A century ago, the well-heeled English gentleman had a problem. When he tried to go out for a spot of partridge popping in his sports coupe, he discovered his rifle didn’t fit in the boot.
“Blast,” he said.
“If only the rear end were more accommodating.”
These interactions may only be based on historical events, but situations like this led to the birth of the ‘shooting brake’.
Carmakers and coach builders took something pioneered by horse-drawn wagons to create what were essentially two-door wagons, the idea being you could enjoy sporty looks and handling without sacrificing room for your hobbies.
The term has been resurrected several times since, most recently by Ferrari and Mercedes-Benz. But now Volkswagen has joined in too, with the Arteon Shooting Brake.
The critics are circling it.
You see, if you take the very long walk along all 4.8 metres of it, you’ll find it has four – equally lengthy – doors. Technically, this makes it what we plebians commonly call a ‘station wagon’.
At this point, VW will point out that a shooting brake is really only defined by how many pillars break up the window line, and it’s true – the Arteon has three, the same number you’d expect to find on something with two doors.
Either way, there’s a very simple way to solve this: to see if you could fit a gun in the boot.
Dan Power teaches cabinet-making at CIT during the day, but he’s out on the range at the Majura Park Gun Club every other time, shooting clay targets out of the sky with his circa-$30K shotgun. In mid-March, he became the first Canberran to win a national competition for it.
Held in Wagga Wagga this year by the Australian Clay Target Association, the aim of the week-long National Trap Championships is to be the last shooter standing.
“I was fortunate enough to win the first event of the championships, shooting a score of 528/528 consecutive targets without a miss,” Dan says.
“We started with a field of 426 shooters, and … I was the last one left without a miss.”
He clearly knows what to do with a gun, so what does he think of the Arteon Shooting Brake?
“A lot of our club members buy cars with plenty of storage, such as utes or SUVs,” he says.
“By law, the guns have to be kept separate from the ammunition until we’re actually at the shooting range, which means we keep the gun in its case and the shells in something like a small plastic toolbox. There’s plenty of room in this boot for that.”
The 565 litres of boot space isn’t all.
“A lot of our events are held in regional NSW, so I imagine a touring car like this would be really nice to drive on the long highways. Although there are also some rough dirt roads it might not do so well on.”
Dan has nailed it. Don’t be fooled by the absolutely gorgeous looks straight from the sixth day of creation (and quite possibly the sharpest 20-inch wheels ever fitted to a car) – the Arteon is not an out-and-out sports car.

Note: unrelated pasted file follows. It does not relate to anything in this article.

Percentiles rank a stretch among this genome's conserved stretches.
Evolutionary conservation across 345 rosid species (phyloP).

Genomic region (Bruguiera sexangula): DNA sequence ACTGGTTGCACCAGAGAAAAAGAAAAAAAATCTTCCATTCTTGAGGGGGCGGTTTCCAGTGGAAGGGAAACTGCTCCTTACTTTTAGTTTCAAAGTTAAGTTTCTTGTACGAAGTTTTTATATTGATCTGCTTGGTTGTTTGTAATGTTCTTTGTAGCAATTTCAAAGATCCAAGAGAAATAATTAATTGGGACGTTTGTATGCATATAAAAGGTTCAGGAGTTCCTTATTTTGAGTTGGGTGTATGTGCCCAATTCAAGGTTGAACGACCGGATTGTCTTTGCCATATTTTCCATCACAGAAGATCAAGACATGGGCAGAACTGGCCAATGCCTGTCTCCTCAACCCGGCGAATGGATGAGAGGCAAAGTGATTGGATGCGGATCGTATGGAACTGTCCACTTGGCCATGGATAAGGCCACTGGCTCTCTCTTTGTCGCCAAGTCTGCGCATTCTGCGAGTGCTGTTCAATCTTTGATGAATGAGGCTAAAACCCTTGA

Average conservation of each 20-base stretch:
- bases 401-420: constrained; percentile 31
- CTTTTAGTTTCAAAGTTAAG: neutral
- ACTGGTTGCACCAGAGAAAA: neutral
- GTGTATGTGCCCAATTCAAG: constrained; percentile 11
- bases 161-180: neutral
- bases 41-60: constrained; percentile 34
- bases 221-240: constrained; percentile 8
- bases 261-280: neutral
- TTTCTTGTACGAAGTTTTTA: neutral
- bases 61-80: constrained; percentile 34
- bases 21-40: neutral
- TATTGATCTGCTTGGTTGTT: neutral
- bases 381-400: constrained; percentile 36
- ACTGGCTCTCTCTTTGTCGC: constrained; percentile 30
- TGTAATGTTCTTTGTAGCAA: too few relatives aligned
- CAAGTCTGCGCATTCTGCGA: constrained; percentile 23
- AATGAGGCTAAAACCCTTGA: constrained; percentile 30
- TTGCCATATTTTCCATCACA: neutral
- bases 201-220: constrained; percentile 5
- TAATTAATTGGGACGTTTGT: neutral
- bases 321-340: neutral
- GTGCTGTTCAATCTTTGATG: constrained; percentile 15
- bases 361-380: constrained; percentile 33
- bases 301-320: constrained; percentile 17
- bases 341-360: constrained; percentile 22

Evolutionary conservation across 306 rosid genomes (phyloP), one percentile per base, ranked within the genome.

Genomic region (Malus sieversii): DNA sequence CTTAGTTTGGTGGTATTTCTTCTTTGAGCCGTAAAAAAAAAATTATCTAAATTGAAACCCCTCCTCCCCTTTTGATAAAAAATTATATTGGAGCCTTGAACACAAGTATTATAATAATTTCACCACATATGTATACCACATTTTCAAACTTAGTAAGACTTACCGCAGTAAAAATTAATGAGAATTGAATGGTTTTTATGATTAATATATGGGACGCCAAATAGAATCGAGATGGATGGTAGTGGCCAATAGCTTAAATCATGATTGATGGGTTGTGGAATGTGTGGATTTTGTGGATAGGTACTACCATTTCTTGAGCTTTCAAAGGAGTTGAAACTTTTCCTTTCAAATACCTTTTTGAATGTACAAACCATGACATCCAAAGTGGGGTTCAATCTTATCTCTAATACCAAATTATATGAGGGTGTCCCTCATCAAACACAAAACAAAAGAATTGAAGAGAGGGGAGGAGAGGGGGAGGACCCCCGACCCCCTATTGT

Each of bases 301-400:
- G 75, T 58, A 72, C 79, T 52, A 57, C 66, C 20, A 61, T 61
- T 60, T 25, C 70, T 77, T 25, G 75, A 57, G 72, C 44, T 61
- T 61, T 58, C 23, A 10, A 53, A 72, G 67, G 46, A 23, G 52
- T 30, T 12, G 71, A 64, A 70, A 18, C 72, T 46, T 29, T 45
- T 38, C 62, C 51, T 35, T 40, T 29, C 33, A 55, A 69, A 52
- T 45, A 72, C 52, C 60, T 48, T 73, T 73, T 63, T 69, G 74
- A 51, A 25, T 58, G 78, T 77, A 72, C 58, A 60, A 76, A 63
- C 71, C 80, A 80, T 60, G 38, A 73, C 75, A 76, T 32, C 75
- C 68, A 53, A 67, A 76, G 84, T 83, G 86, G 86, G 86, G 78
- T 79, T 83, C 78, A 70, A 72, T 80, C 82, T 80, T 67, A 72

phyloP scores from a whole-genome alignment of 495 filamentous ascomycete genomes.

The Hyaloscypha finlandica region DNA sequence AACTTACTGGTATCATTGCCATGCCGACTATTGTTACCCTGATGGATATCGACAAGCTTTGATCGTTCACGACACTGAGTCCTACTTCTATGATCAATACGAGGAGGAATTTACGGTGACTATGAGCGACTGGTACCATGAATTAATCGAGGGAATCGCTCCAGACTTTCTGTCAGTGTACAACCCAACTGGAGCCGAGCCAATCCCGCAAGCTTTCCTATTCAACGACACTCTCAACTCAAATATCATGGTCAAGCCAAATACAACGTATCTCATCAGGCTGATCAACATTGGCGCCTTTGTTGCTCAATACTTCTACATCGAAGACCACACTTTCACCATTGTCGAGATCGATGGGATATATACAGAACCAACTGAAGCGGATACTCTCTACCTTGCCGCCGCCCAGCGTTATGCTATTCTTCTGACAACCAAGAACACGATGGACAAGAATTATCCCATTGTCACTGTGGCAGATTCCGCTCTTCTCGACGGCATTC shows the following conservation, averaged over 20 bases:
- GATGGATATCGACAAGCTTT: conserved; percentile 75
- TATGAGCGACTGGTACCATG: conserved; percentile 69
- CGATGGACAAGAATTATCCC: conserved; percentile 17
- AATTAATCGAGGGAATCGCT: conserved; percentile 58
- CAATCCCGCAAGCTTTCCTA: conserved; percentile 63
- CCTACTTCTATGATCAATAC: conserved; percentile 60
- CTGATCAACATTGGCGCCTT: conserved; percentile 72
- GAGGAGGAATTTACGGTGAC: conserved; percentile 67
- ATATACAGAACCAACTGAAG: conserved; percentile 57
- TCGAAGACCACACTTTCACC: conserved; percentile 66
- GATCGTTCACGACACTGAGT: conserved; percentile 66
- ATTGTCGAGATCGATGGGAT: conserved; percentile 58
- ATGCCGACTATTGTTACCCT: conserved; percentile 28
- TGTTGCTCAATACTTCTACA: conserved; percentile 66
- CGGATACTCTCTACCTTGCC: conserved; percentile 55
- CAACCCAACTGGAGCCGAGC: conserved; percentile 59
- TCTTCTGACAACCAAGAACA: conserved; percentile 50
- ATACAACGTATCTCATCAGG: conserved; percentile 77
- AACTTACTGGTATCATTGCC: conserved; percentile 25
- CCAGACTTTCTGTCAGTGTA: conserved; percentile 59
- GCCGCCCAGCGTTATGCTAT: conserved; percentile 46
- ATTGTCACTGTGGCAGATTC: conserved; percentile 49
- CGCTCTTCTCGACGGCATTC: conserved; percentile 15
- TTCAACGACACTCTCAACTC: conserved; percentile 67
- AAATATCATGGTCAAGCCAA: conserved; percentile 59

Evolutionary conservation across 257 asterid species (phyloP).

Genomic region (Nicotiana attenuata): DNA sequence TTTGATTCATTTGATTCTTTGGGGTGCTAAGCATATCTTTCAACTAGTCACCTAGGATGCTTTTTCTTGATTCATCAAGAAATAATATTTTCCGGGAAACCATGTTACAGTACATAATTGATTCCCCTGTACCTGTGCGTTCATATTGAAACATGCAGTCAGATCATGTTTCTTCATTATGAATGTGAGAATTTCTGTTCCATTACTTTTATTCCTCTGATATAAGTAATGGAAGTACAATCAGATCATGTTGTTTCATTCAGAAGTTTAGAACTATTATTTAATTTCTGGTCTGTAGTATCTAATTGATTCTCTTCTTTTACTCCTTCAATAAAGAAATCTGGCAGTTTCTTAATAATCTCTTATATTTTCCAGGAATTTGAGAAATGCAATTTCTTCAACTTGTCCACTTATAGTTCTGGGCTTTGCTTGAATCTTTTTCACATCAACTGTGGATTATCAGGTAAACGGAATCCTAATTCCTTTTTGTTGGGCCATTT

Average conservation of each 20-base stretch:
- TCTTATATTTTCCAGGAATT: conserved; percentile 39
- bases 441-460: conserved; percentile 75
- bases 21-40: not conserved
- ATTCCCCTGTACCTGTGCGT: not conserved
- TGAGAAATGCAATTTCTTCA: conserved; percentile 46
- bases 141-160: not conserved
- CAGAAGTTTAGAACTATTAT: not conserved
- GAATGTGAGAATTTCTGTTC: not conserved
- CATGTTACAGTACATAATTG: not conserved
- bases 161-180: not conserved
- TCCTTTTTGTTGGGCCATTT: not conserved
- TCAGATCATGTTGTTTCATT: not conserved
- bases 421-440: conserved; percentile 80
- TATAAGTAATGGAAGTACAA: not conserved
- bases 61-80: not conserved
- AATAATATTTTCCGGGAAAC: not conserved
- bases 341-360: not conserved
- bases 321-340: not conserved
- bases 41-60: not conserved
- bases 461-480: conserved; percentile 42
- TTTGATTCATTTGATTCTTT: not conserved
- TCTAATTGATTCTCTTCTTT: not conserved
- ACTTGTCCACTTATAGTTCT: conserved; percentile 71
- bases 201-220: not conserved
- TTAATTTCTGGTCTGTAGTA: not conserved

My test example from Gerald Slaven Volkswagen in Belconnen is the top-shelf R-Line model with the 2-litre turbocharged petrol engine, and in Sport mode, you do get a throaty roar reminiscent of VW’s old VR6 engines. But get up and go isn’t exactly breath-taking – mash your foot into the carpet, and you’re only politely shoved back into the seat a short delay later.
The Arteon feels most at home on the likes of the Majura Parkway, cruising along at 100 km/h. It favours extravagance first, then performance. Certainly, the interior quality and tech are the best this side of a $100K-plus Audi, for a driveaway price around the $85K mark.
I continued thinking all this until a certain Region sub-editor – more blessed with years and … um, the effects of middle age than me – pointed something out.
“It’s beautiful, but who would buy it?”
It’s true. At the age when you have this kind of money sitting around, it’s becoming obvious you’re not as young as you used to be. Yes, you want sensible things like comfort and practicality, but you probably don’t want to be contorting your spine into a paper clip to get into a car and then sit nigh on the floor. You’ll join the masses in getting an SUV, to go with your new orthotics.
But VW has squashed the perks of the world’s best-selling car shape into the mould of yesteryear’s family car – the wagon – and then gone out of its way to add so much ‘cool’ that no one over the age of 40 can buy one but not quite enough thrills to satisfy someone under 40.
To buy this, then, is a statement. You’re not like everyone else. You’re the sort of guy who probably has a gun in the boot. And that sure is one heck of an accolade.
2023 Volkswagen Arteon Shooting Brake 206TSI R-Line
- $82,480 driveaway, as tested
- 2.0-litre turbocharged four-cylinder engine, 206 kW / 400Nm
- 7-speed dual-clutch DSG, all-wheel drive (AWD)
- 0-100 km/h in 5.6 seconds
- 7.7 litres per 100 km combined fuel usage
- 5-star ANCAP safety rating.
This car was provided for testing by Gerald Slaven Volkswagen in Belconnen. Region has no commercial arrangement with Gerald Slaven Volkswagen.